How to keep too many cooks from spoiling the SOA broth

A chat with Oracle's Ashish Mohindaroo: Governance reduces inter-departmental tension over SOA

As part of InfoWorld's SOA Executive Forum (held last week in New York), I hosted a podcast with with special guest Ashish Mohindroo, Oracle's Fusion Middleware Director. Ashish was a featured speaker at the Forum.

In our chat, Ashish laid out the case clearly and concisely for SOA governance. Many technology-based initiatives have had their share of management challenges in the past, but SOA adds a whole new dimension. Namely, in theory, SOA is not supposed to be owned by IT -- rather, it's a shared ownership arrangement across the entire business. (Link to the 10-minute podcast here at InfoWorld.)

Governance helps reduce inter-departmental tension over SOA

Whereas in past enterprise projects a single department had complete control over a project, SOA breaks down departmental barriers -- and that raises new questions, Ashish says. Questions such as: Who has access rights to the service? Who manages the services? Who pays for the services? How do you change these services? How do you define policy?

Without answers to all these ownership questions, Ashish said, tension could emerge between departments if companies are made to play it by ear. That's what makes governance so important, he continues. Governance provides a management structure for SOA, which lacks the direct or centralized control that technology projects typically have. "The whole idea behind governance is to really define a path of how a company can start from a point project and then scale it out by breaking down the departmental barriers across the enterprise."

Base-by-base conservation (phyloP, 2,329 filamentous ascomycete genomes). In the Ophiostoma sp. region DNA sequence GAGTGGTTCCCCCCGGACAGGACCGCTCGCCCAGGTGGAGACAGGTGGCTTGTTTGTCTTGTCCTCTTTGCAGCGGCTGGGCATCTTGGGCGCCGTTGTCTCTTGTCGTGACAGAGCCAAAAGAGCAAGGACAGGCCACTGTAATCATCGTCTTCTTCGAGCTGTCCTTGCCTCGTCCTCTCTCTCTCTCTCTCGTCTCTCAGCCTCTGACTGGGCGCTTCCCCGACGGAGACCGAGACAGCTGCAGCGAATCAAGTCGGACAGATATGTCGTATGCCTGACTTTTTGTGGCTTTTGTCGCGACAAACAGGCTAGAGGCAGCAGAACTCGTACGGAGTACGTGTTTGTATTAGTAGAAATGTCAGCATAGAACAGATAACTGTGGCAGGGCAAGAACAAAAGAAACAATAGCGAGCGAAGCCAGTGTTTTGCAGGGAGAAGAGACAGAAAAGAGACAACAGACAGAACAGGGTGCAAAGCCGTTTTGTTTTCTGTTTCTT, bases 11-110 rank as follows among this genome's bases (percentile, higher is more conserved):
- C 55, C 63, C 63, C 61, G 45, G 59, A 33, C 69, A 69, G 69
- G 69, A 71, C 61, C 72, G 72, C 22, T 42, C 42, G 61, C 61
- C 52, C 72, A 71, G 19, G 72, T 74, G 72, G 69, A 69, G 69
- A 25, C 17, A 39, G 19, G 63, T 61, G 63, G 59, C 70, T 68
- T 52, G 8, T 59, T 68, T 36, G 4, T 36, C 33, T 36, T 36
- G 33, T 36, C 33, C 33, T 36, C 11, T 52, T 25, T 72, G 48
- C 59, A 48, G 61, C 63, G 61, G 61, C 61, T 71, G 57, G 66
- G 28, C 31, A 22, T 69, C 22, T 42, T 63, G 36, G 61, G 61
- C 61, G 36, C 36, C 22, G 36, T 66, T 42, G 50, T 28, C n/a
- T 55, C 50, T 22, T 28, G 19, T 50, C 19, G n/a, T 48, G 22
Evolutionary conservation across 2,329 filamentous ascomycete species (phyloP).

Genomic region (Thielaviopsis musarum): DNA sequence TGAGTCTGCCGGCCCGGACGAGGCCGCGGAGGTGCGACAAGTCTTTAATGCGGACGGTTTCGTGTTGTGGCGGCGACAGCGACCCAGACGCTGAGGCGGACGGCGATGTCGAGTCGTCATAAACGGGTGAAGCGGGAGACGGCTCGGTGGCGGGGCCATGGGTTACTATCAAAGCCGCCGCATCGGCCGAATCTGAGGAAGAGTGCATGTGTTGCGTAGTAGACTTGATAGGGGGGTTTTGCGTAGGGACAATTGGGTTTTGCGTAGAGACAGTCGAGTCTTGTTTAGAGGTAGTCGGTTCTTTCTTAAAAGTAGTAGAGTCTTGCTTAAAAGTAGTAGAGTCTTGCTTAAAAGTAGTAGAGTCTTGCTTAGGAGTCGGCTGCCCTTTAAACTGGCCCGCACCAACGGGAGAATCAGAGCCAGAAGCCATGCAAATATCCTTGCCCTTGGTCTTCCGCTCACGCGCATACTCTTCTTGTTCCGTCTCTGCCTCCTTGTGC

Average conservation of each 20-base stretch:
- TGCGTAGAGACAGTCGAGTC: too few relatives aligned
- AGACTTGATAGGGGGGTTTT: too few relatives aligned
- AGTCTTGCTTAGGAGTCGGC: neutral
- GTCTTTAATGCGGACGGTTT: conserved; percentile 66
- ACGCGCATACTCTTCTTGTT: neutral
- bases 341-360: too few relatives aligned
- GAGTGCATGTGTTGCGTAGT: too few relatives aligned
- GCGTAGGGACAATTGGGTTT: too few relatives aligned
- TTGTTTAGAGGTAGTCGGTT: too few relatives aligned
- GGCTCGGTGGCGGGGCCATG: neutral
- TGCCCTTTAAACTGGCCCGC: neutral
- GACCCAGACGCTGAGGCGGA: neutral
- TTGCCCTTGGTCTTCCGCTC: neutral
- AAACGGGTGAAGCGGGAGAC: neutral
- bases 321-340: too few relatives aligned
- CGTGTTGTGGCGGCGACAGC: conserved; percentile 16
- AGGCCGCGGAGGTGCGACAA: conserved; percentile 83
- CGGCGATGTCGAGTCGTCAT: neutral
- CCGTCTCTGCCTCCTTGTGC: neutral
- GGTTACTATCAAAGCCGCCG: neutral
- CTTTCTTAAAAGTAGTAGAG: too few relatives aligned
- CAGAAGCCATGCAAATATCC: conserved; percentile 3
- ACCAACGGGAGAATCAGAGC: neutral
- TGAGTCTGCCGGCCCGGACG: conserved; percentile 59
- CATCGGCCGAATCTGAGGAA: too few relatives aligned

While Ashish believes most companies are past the point of needing to be convinced of the value of SOA, most projects are still in the early phases. That's why starting early with governance is important. Governance is more than creating a repository of available services, he says.

"Governance means having a standard of service has to pass certain parameters. It has to be defined in a specific manner. It has to meet a certain service-level agreement. And it has to conform to the specifications that have been defined by this governing body within the organization." Once these standards are set, Ashish explains, "it's very easy for companies to change policies or change definitions without going back into the hard process of manually recording these policies and structures into individual Web services."

Ashish also talked about the emerging links between SOA and Web 2.0 -- as explored further on in the InfoWorld podcast.